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New Mortgage Rules Kick In

mortgage-regulationsEffective today, mortgage shoppers with less than 20% equity are subject to the new mortgage rules announced recently by the government.

These regulations will cut buying power and refinance ability for a minority of Canadians.

If these changes shut you out of the market, and if renting is not appealing, you don’t have a ton of options.

One alternative is to buy with a strong co-borrower. Another is to get an uninsured mortgage. But the downsides of those are higher rates and limited loan-to-values (Uninsured lenders typically don’t allow LTVs above 85%).

For those of you with mortgages already, these regs will end up pinching a few of you who renew or refinance. Here’s our story from today’s Globe and Mail on that:  New mortgage rules could make switching or refinancing tougher.

And in related news, BMO released poll results this morning suggesting nearly half of Canadians are “unfamiliar” with these new rules. We’d submit that a majority still don’t understand the potential ramifications on the real estate market.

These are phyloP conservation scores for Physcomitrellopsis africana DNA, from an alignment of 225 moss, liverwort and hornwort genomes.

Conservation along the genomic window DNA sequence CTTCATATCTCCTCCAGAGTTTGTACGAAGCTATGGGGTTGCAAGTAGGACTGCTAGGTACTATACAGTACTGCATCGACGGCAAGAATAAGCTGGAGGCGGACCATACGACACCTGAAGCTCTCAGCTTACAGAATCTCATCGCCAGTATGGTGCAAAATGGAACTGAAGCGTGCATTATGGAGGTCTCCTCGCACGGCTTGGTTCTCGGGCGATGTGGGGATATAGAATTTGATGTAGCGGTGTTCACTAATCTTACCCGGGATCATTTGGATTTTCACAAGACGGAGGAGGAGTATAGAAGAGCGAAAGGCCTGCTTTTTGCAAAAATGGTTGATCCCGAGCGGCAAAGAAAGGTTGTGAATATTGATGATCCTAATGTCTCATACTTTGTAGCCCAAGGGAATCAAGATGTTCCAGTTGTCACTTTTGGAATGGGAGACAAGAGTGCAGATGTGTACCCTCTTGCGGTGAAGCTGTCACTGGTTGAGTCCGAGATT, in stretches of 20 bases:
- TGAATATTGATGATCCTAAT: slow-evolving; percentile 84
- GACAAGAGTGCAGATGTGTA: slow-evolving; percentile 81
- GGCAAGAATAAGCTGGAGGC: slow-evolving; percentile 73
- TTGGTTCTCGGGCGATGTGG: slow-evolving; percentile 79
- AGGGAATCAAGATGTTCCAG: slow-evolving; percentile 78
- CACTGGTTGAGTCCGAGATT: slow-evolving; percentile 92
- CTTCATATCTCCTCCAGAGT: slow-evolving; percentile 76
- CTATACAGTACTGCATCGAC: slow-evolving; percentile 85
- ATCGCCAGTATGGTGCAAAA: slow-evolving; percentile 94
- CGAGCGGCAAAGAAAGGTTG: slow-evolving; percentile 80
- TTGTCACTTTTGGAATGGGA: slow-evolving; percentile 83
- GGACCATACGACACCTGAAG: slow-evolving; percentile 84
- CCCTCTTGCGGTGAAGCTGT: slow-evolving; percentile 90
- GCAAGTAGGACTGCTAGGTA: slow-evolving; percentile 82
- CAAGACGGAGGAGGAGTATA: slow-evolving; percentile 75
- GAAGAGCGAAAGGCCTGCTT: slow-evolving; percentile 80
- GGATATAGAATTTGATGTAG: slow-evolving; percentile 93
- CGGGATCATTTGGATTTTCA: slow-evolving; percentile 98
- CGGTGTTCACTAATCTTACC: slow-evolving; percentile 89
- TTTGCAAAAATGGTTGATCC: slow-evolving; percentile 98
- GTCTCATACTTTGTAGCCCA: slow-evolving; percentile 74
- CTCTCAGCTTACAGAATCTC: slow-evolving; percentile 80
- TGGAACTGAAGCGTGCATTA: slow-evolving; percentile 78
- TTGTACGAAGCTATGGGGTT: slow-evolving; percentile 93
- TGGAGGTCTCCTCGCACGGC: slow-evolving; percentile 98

amortizationOnly 45% of those surveyed knew that the maximum amortization on insured mortgages is now 25 years.

Some other findings from the BMO poll:

  • 14% of prospective home buyers say the government’s changes reduce the chances they will buy a new home in the next five years.
  • 41% of those still planning to buy in the next five years say these changes increase the odds that they’ll spend less on a home than they otherwise would have.
  • 45% say this makes it more likely they’ll take out a smaller mortgage.

Borrowers also have OSFI’s new underwriting guidelines to deal with. This additional set of mortgage restrictions will take effect in the coming months (by October 31, 2012 at the latest in most cases).

A Related story:  20 Observations on the New Mortgage Rules

Survey Info: BMO’s survey was conducted online between June 29 and July 4, 2012 with a random sample of 1,000 Canadians 18 years and older. A probability sample of this size would yield results accurate to +/- 3.1 per cent, 19 times out of 20.

Rob McLister, CMT